A group of environmental organisations are claiming that the use of biomass in energy generation is undermining efforts to slow climate change.
The groups – from the USA and five European countries – have filed a lawsuit in the European General Court in Luxembourg requesting that EU countries should be prevented from counting forest wood as a renewable energy source.
The plaintiffs allege that the use of biomass is harming their health and livelihoods, based on research that shows that burning wood creates more pollution than burning coal, largely because they result in the degradation of forest carbon sinks.
Carbon emissions from wood-fired power plants are not counted under the 2018 revised Renewable Energy Directive (RED II), making it appear as if they have zero emissions. A number of coal-fired power plants around Europe have converted their facilities to biomass burning, enabling them to receive renewable energy subsidies and avoid taxes on carbon pollution.
“The EU’s policy relies on the false and reckless assumption that burning forest wood is carbon neutral,” said Dr. Mary S. Booth, director of the US-based Partnership for Policy Integrity (PFPI) and lead science advisor on the case. “However, scientists from around the world, including the EU’s own science advisors, warned that burning forest wood actually increases emissions relative to fossil fuels.”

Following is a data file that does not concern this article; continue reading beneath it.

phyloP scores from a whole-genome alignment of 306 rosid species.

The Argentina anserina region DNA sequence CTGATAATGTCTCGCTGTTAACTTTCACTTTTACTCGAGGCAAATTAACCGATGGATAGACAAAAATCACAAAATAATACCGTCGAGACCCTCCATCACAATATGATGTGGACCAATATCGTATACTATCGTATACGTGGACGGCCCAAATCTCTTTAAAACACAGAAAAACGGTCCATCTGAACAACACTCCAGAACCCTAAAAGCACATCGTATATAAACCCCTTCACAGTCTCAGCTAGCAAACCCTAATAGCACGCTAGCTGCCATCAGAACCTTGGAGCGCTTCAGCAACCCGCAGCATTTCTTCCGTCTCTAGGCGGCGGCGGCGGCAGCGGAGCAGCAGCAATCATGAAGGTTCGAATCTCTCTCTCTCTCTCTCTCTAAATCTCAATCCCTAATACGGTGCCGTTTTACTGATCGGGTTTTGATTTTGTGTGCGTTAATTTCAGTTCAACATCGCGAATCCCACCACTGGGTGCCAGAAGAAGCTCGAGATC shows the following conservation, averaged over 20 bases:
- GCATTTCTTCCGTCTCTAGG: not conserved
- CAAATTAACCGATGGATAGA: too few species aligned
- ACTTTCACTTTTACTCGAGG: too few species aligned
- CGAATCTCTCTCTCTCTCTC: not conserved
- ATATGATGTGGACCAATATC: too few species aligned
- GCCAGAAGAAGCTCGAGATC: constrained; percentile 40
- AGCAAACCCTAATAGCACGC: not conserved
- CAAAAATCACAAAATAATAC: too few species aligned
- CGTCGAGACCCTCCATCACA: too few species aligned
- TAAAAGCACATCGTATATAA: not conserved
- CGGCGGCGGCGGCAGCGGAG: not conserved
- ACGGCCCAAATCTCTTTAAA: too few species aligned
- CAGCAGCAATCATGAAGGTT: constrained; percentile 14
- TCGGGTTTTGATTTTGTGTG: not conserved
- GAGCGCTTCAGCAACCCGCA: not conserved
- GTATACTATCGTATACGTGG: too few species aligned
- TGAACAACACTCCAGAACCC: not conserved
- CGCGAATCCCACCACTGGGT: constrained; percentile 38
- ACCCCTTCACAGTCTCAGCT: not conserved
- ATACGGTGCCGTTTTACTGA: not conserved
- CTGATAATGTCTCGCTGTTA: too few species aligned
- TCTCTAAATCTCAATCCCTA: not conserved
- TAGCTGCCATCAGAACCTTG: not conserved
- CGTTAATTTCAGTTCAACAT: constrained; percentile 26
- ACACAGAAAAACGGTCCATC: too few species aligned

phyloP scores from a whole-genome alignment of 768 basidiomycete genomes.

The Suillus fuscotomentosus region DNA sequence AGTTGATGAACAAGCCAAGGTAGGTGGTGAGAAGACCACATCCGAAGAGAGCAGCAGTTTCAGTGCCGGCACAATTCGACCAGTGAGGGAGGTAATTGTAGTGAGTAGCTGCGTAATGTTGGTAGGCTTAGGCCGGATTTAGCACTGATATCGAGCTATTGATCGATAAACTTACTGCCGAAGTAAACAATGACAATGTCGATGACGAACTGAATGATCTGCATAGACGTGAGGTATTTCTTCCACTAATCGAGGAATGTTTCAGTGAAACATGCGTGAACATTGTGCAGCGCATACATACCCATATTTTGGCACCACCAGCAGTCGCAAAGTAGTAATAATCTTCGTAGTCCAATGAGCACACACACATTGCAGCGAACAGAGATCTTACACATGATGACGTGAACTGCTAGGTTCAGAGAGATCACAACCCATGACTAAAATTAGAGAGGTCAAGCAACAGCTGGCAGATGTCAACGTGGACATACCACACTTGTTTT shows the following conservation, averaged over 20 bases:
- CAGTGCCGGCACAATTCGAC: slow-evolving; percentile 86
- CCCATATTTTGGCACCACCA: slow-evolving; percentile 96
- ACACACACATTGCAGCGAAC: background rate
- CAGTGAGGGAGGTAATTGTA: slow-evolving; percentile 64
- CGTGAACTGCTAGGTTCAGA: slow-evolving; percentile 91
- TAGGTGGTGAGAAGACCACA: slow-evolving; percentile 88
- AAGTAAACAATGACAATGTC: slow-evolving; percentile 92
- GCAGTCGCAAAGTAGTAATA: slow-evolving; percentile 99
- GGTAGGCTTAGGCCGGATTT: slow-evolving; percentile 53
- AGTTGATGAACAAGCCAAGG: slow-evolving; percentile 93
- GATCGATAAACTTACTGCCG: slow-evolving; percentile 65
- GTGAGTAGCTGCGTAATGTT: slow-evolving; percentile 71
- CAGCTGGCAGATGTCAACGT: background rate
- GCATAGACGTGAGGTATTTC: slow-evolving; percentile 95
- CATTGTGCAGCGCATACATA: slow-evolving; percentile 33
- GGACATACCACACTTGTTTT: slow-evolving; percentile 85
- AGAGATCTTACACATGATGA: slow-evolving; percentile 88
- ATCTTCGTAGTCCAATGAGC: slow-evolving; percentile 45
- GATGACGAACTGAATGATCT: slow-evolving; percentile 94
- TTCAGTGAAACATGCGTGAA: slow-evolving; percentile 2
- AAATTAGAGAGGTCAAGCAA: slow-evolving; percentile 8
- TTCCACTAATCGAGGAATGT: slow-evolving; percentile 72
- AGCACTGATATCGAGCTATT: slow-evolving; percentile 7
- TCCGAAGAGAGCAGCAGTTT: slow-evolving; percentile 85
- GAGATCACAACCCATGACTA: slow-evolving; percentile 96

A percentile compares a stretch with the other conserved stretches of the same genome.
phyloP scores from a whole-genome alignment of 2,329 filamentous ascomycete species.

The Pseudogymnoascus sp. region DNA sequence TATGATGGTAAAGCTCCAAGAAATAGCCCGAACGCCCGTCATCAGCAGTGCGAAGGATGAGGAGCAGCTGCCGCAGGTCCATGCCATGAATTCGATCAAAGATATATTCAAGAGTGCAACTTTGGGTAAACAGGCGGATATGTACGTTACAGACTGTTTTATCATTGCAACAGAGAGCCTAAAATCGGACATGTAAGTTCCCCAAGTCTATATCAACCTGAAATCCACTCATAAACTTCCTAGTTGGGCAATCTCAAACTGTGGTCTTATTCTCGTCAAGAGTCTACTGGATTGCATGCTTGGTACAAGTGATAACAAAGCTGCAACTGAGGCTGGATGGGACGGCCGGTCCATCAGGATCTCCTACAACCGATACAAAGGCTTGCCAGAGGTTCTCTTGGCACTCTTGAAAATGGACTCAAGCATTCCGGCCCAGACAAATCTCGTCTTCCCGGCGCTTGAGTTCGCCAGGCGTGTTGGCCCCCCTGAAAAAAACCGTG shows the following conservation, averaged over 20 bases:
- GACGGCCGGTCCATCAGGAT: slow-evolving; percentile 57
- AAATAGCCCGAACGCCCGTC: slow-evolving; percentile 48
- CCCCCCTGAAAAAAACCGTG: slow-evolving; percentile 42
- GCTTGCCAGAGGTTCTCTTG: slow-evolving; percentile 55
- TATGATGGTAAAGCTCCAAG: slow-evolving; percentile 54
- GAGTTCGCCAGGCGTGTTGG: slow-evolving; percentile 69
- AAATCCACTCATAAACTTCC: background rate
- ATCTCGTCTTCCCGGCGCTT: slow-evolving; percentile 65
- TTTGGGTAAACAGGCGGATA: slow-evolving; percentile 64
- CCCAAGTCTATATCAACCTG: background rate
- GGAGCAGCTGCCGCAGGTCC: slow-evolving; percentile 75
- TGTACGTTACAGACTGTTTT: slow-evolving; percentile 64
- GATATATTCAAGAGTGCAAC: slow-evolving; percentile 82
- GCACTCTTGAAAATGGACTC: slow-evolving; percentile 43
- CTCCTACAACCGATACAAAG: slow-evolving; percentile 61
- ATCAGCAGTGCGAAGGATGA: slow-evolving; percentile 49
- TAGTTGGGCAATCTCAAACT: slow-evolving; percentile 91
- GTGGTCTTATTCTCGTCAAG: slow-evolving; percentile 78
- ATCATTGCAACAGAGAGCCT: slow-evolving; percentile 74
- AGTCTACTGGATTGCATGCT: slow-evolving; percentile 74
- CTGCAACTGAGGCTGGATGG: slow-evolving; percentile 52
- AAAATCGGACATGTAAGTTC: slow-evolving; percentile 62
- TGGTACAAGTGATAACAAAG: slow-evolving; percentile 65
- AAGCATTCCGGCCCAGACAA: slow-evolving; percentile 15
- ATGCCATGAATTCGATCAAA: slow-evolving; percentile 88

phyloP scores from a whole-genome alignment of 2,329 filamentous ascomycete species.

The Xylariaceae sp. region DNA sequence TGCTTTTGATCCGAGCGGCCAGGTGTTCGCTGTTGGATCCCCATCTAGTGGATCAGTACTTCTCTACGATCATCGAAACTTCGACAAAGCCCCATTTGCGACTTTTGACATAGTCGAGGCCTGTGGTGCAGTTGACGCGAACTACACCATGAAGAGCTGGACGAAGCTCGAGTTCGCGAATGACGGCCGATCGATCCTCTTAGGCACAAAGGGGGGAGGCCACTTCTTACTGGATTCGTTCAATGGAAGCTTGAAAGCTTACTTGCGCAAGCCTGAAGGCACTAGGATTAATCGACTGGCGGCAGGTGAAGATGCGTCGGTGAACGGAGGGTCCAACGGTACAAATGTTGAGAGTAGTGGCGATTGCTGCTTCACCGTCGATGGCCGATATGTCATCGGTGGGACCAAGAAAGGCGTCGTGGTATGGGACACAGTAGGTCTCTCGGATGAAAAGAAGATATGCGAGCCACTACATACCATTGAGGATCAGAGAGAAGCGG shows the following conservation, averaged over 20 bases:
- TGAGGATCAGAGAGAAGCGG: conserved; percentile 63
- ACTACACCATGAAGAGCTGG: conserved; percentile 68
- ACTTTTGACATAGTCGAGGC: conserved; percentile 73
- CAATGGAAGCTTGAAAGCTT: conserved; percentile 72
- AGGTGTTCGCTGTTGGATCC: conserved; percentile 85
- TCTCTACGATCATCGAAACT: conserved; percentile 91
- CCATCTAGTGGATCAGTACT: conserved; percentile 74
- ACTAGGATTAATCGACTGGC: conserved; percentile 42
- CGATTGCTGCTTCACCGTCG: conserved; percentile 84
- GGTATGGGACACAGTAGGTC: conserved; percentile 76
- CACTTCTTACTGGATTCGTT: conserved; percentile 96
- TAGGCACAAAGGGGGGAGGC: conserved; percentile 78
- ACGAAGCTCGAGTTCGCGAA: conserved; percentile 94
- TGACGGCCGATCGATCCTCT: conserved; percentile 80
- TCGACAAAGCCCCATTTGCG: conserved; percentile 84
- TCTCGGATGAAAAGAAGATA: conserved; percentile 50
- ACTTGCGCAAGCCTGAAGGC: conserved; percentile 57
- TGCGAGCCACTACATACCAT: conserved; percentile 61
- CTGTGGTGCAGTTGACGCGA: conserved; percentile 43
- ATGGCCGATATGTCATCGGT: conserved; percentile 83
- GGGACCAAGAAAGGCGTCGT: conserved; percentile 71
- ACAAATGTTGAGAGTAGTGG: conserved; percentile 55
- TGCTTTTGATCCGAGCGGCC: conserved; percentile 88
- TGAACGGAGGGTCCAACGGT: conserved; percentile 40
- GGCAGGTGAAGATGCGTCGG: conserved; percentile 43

The plaintiffs say that EU policy on the treatment of biomass in renewable energy policy is leading to increased wood logging in Eastern Europe and the USA. In addition to harming health, they maintain that the policy is violating their rights under the EU Charter on Fundamental Rights.
If the court agrees to hear the potentially precedent-setting case, it will be the first time a non-governmental organization has been granted standing to challenge an EU law or regulation.
“If that happens, that itself would be very groundbreaking. It would dramatically increase access to climate justice in the European court,” Booth said.